New Year’s resolutions or changes in children’s diet: how to do it and what to watch out for

The arrival of a new year often brings new opportunities and a fresh start. Perhaps for you too, this period becomes an ideal moment for setting resolutions not only for yourself, but also for your children. Deciding to pay attention and address your children’s eating difficulties as part of your New Year’s goals is a commendable intention and can lead to positive changes not only for the child, but especially for your entire family. However, it is important to remember that while the new year is a great opportunity to initiate change, it is essential to approach it with moderation and discretion.

When dealing with pickiness in young children, it is important to remember that rapid and radical changes can be stressful for a child and lead to negative reactions. Gradual and sensitive adaptation of eating habits with an emphasis on patience and positive experiences is far more effective and brings longer-term results. Therefore, although the new year is a great opportunity to make changes, it is important to remember that the journey to better eating habits should be gradual and full of understanding.


Mgr. Jitka Ludvíčková

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Default situation and resolution

Before introducing any changes, it is important to understand the child’s current relationship with food. Pickiness in food can often be a manifestation of the developmental stage when the child is learning to express his preferences. It can also be a way of expressing independence or a response to stress and insecurities. Accepting this fact is the first step to understanding and developing a strategy to deal with this behavior.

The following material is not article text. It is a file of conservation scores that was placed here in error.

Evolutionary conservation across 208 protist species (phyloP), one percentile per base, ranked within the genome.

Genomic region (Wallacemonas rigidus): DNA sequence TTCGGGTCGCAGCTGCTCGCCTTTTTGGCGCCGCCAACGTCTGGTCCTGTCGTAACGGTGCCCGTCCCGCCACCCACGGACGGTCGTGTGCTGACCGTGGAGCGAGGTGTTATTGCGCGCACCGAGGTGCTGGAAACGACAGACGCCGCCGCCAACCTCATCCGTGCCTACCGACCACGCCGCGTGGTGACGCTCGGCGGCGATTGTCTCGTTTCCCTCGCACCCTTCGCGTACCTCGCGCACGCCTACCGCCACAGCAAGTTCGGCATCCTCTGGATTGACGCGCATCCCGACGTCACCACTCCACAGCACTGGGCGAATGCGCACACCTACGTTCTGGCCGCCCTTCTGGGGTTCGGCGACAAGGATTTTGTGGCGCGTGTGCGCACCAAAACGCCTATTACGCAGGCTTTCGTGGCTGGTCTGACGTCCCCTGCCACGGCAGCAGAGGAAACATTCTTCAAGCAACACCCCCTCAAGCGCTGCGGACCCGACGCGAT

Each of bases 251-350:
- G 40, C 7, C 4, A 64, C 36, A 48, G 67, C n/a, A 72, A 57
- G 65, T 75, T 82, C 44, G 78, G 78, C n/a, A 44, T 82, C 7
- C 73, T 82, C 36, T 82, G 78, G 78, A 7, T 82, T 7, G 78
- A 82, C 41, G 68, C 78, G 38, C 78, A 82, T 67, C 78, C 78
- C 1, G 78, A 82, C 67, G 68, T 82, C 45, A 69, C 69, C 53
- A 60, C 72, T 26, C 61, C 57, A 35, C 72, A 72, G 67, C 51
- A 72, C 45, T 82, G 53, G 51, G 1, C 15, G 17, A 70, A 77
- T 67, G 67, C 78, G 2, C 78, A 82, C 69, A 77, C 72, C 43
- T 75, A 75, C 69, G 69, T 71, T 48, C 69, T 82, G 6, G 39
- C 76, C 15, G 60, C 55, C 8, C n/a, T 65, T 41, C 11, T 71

Setting realistic goals

Setting realistic and achievable goals is key to success. Instead of parents demanding that the child suddenly start eating everything – or food categories that are not currently in their diet in any form, it is better to set smaller, but specific goals. An example could be introducing one new food a day or a sensory play involving food once a week.

Gradual introduction of changes

Sudden and radical changes can be stressful for a child. We recommend introducing changes gradually. An example would be slowly introducing new foods to familiar meals, such as serving a small amount of new vegetables with a favorite meal – for example, half a round of cucumber with a favorite pasta dish. Another important strategy is to teach the child that just because something is served on their plate does not automatically mean that they have to eat or taste the food. Gradual exposure to a given non-preferred food is often the first step to include it in the menu. However, if the child is stressed by the presence of food on the plate or in personal space (due to previous experiences of pressure to taste), it will be difficult for him to get to know new foods. The popular trick that says that when a child sees a food or food on your plate, they will want to taste it, does not work for many children. If it’s not on the kid’s plate, it’s not their problem.